Banca Privada Gets Money-Laundering Designation Dropped
Small overseas firms often feel helpless against American regulators, some of which render edicts after opaque and secretive processes.
But Banca Privada d’Andorra fought back against a United States Treasury watchdog, and just succeeded in getting its money-laundering designation withdrawn. And last year, the Chinese-backed owner of an American wind-farm project won a settlement over the block on its activities by the secretive Committee on Foreign Investment in the United States.
The Financial Crimes Enforcement Network, known as FinCEN, said last March that the bank was helping organized criminals and should be cut off from the United States financial system. The Andorran government subsequently fired the bank’s board, and its Spanish unit filed for bankruptcy.
While the cleanup may have helped achieve FinCEN’s reversal last week, B.P.A. also took to the courts. The bank wasn’t warned or allowed to make its case before FinCEN took action last year. Banks have that chance only after a proposed money-laundering notice is issued. Unusually, Banca Privada d’Andorra sued the regulator, asserting it had used inaccurate information when it sounded the “death knell” for the bank.
The lawsuit came after action by FBME Bank of Tanzania, which won a rare temporary court injunction stopping FinCEN from issuing a money-laundering notice. Last year, the watchdog decided to redo its FBME proposal, and a final rule is pending.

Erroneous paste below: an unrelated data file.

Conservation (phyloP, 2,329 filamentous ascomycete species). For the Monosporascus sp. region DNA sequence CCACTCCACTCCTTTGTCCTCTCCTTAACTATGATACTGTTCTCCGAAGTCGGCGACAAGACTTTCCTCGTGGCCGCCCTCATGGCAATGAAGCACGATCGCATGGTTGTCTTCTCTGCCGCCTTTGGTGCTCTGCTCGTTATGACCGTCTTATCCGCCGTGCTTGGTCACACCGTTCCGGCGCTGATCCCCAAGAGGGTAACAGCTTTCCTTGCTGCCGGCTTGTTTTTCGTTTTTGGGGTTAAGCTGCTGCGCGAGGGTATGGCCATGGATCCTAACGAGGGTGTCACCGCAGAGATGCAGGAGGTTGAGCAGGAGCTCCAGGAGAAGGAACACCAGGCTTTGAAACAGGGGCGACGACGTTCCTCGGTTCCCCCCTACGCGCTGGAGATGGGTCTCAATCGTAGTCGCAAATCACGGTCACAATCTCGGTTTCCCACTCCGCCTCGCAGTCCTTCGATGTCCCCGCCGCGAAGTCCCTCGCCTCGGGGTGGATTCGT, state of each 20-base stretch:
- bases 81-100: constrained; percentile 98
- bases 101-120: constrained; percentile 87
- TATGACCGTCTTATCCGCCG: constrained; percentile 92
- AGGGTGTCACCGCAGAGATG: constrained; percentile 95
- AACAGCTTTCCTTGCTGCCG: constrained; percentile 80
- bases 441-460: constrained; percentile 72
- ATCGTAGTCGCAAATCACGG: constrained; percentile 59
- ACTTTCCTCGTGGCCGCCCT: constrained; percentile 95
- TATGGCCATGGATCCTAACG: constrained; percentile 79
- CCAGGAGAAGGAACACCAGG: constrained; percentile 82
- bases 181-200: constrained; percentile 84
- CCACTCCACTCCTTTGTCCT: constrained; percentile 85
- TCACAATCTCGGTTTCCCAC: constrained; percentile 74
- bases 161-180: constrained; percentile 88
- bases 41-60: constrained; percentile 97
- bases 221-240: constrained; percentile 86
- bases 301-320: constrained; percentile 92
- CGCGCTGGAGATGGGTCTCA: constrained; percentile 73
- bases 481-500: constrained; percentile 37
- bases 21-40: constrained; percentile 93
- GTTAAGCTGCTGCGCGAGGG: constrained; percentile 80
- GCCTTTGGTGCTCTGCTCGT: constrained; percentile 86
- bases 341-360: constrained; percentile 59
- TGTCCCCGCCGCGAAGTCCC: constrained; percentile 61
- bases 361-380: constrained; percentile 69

Meanwhile, Cfius, which focuses on national security, is looming large for foreign acquirers of assets. The committee recently blocked the sale of Philips’s Lumileds lighting unit to a Chinese buyer based on “unspecified concerns.” And on Tuesday, the Chinese buyers of a 15 percent stake in Western Digital pulled out of the deal because of a Cfius investigation, prompting a change in the terms of Western Digital’s agreed acquisition of SanDisk.
In 2012, the wind-farm operator the Ralls Corporation became the first company to file a lawsuit against Cfius. A federal appeals court said the committee, whose proceedings are secret, had to disclose how it came to the recommendation that led President Obama to block the deal. The two sides reached an undisclosed settlement in November 2015.
The United States government still has the upper hand. But recent lawsuits show that overseas Davids can occasionally slay Washington Goliaths.